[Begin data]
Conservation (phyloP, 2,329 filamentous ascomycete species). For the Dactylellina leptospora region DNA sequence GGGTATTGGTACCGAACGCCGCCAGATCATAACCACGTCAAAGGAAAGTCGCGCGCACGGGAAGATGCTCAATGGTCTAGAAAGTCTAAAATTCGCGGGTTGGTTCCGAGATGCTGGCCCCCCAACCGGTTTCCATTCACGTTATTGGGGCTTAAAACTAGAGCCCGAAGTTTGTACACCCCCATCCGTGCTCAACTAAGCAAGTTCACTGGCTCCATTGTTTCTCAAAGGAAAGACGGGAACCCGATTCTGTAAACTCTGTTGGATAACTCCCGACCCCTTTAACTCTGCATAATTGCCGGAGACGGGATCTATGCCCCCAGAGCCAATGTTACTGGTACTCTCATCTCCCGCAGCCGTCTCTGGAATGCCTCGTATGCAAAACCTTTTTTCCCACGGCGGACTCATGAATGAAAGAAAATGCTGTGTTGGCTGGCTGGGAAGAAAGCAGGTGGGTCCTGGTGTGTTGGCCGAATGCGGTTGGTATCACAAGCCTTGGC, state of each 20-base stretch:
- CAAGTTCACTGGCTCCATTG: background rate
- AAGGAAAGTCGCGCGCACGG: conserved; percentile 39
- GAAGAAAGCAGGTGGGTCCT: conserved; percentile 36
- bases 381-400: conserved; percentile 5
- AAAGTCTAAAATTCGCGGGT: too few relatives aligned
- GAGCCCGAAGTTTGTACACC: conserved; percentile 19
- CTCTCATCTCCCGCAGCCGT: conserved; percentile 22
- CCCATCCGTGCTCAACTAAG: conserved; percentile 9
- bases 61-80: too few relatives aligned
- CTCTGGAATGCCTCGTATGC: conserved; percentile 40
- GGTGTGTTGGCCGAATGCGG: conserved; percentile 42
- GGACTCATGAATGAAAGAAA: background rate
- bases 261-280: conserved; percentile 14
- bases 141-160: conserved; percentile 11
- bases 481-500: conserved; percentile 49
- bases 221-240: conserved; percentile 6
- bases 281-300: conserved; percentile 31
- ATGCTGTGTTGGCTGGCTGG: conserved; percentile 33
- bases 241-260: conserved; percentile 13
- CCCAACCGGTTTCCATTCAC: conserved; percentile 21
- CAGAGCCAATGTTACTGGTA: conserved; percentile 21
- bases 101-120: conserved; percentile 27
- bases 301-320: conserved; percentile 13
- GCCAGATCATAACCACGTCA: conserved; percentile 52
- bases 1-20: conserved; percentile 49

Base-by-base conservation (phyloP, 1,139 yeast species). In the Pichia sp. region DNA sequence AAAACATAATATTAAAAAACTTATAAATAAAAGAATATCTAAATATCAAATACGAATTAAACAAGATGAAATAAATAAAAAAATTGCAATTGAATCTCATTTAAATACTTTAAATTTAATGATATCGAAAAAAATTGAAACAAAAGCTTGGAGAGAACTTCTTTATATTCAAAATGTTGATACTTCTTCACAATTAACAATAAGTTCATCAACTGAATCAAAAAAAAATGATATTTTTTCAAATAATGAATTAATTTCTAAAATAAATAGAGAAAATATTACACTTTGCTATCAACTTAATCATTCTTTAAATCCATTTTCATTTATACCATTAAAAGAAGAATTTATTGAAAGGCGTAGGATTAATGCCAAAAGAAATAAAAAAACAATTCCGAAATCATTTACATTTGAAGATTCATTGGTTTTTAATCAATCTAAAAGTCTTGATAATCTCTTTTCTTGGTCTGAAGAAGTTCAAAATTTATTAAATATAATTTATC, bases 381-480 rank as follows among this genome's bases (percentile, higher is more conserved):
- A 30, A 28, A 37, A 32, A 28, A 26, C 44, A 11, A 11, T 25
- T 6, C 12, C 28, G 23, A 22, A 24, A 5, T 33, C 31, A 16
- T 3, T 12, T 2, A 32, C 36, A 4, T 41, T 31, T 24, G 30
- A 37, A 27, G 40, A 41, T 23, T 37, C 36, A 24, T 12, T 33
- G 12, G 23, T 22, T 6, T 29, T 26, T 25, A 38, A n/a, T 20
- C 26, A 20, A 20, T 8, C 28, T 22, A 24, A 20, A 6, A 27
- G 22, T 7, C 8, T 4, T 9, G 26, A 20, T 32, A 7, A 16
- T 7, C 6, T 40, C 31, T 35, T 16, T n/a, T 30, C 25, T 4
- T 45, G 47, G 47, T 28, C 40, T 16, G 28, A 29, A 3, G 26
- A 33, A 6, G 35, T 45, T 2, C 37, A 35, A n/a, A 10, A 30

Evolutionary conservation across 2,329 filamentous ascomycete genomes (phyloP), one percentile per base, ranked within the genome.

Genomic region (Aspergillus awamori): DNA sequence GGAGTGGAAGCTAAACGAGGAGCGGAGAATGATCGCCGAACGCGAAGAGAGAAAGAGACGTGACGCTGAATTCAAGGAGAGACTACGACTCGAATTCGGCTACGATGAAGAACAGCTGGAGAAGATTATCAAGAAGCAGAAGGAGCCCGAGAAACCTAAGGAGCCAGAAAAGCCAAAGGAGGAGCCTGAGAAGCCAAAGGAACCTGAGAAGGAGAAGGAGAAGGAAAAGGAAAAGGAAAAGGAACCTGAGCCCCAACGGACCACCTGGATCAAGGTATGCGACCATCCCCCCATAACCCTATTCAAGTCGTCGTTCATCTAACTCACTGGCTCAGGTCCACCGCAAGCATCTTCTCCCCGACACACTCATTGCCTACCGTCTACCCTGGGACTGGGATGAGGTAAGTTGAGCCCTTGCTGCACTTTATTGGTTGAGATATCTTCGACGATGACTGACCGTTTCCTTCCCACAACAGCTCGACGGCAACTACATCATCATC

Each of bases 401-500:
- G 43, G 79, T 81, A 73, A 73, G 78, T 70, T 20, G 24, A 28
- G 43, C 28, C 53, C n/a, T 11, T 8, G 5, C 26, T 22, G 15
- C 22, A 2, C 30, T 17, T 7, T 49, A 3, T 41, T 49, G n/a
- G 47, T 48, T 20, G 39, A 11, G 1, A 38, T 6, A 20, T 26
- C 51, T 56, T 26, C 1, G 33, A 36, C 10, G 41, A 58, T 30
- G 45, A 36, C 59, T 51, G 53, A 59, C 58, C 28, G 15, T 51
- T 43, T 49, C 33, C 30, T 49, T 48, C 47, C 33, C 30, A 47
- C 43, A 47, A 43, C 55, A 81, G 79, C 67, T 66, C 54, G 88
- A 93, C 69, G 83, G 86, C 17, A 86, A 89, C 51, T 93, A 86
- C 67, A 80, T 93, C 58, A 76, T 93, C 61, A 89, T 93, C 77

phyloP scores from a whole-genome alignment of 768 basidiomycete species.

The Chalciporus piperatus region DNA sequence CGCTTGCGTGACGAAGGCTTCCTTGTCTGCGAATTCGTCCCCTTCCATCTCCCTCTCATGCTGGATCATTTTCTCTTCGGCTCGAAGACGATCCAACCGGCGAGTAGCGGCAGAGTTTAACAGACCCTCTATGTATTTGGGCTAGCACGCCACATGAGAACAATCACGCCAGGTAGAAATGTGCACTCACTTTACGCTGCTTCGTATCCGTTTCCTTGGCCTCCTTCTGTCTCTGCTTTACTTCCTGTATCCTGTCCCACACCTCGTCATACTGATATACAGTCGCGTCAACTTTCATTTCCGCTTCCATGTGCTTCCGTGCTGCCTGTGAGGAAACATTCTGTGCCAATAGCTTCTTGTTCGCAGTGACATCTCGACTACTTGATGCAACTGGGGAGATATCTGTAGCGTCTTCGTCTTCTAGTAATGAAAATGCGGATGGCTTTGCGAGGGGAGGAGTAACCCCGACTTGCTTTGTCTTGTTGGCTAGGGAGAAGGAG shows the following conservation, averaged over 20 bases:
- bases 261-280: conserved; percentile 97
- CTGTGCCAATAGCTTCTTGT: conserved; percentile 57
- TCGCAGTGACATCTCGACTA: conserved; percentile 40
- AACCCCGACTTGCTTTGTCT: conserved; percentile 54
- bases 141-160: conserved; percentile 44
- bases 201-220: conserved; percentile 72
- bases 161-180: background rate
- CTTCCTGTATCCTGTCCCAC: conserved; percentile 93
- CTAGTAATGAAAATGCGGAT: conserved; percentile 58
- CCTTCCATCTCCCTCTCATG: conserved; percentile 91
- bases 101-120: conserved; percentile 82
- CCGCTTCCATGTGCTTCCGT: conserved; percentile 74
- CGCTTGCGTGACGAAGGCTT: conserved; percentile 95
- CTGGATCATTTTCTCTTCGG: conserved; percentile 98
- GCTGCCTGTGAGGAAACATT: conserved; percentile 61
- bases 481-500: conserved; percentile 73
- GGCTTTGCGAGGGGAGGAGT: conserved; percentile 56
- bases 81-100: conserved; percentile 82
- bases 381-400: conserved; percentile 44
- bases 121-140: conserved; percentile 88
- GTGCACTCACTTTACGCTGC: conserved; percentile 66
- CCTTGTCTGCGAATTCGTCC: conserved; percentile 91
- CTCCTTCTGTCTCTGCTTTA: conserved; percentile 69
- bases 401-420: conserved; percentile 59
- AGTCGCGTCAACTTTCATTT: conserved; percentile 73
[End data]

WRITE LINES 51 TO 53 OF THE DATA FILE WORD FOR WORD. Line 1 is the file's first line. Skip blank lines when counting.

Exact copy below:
phyloP scores from a whole-genome alignment of 768 basidiomycete species.

The Chalciporus piperatus region DNA sequence CGCTTGCGTGACGAAGGCTTCCTTGTCTGCGAATTCGTCCCCTTCCATCTCCCTCTCATGCTGGATCATTTTCTCTTCGGCTCGAAGACGATCCAACCGGCGAGTAGCGGCAGAGTTTAACAGACCCTCTATGTATTTGGGCTAGCACGCCACATGAGAACAATCACGCCAGGTAGAAATGTGCACTCACTTTACGCTGCTTCGTATCCGTTTCCTTGGCCTCCTTCTGTCTCTGCTTTACTTCCTGTATCCTGTCCCACACCTCGTCATACTGATATACAGTCGCGTCAACTTTCATTTCCGCTTCCATGTGCTTCCGTGCTGCCTGTGAGGAAACATTCTGTGCCAATAGCTTCTTGTTCGCAGTGACATCTCGACTACTTGATGCAACTGGGGAGATATCTGTAGCGTCTTCGTCTTCTAGTAATGAAAATGCGGATGGCTTTGCGAGGGGAGGAGTAACCCCGACTTGCTTTGTCTTGTTGGCTAGGGAGAAGGAG shows the following conservation, averaged over 20 bases:
- bases 261-280: conserved; percentile 97